Football: World Cup: Diary

Click to follow
The Independent Online
WITH GERMANY nothing is left to chance. Meticulously organised as ever, the coach Berti Vogts hands every player a daily schedule detailing their every move. Asked on Saturday to outline the scheduling for a 24- hour period which saw his squad vacate their training camp in the south to fly to Paris for their opening game against the United States, Vogts began: "9.30 am: wake-up time - we've already done that. 10.15: leave for airport - don't forget brown shoes, light suit and flip-flops. 11.10: take-off. 12.30: arrival - God willing."etc etc. Asked if he had a copy of the schedule for the day of the final, Vogts joked: "For the 12th of July? That's in my other pocket."

A SUPERMARKET plan to lift World Cup misery for thousands of football widows has been scrapped because of a jealous wife. An ASDA store in Swansea had booked Steve James, a body-builder, to flex his muscles for women shoppers at the checkout every time England and Scotland were in action, only for him to cry off when his better half got to hear of it. Tony Williams, the store manager, said yesterday: "It seems he hadn't told his wife about the job and she was less than happy at the thought of him posing for thousands of other women."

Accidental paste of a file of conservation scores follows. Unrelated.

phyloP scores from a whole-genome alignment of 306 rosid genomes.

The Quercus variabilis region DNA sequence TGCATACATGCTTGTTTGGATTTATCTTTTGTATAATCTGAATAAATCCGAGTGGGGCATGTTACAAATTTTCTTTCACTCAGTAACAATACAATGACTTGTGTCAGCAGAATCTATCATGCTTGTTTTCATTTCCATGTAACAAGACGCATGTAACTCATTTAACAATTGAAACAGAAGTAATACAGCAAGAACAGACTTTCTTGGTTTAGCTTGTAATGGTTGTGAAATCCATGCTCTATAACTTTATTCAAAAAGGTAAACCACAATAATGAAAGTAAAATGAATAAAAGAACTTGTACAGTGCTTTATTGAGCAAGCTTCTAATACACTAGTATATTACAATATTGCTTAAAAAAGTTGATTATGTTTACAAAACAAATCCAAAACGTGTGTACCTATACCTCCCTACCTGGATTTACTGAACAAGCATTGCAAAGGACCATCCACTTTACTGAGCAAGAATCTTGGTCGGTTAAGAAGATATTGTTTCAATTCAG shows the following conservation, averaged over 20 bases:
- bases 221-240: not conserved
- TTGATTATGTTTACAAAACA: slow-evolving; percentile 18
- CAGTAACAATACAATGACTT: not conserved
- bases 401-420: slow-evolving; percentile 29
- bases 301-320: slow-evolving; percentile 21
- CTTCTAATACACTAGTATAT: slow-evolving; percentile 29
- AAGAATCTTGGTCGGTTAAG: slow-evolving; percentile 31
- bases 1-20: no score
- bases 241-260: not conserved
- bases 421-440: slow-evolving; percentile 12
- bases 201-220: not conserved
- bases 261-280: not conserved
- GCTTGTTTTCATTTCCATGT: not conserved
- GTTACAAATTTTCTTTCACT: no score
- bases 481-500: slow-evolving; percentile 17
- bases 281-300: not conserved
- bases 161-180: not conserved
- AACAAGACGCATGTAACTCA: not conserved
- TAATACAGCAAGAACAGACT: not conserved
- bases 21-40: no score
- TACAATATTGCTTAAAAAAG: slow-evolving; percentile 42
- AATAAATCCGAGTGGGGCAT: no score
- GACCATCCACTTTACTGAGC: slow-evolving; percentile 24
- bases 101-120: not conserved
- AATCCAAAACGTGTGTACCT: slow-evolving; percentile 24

IT SHOULD have surprised no one that the Netherlands v Belgium game ended goalless and with criticism of Belgium's negative tactics. After all, the Belgian mascot glories under the name of `Diabolix'.

A STREET called `Football' and situated in the Yorkshire village of West Yeadon lays claim to the game's most fervent supporters. There's a Moore at number 28, a Little at 5, an Allan at 18, Anderson lives at 36 and for Scottish interest there's Law at number 50. Recently transferred from the street to other locations have been a Robson (9), Lee (25) and Lawton at 27. Houses are called Offside, Left Back and Hat Trick and a 14-foot high black and white football is painted onto the end house wall. The street is so named because it is built on the site of an old pitch.

A pounds 2m bonus awaits Sol Campbell if he helps England win the World Cup - and it will come out of German pockets. The Tottenham defender signed a three-year deal worth pounds 1m with the German boot manufacturers Uhlsport, with a massive reward, trebling the initial payment, written in should England lift the game's biggest prize, his booty made up of royalties from an exclusive `Sol' line of clothing and football equipment. Uhlsport's managing director, David Spensley, said: "This is a colossal deal for a colossus of a player. It is probably the only occasion when the Germans want an Englishman to win the World Cup."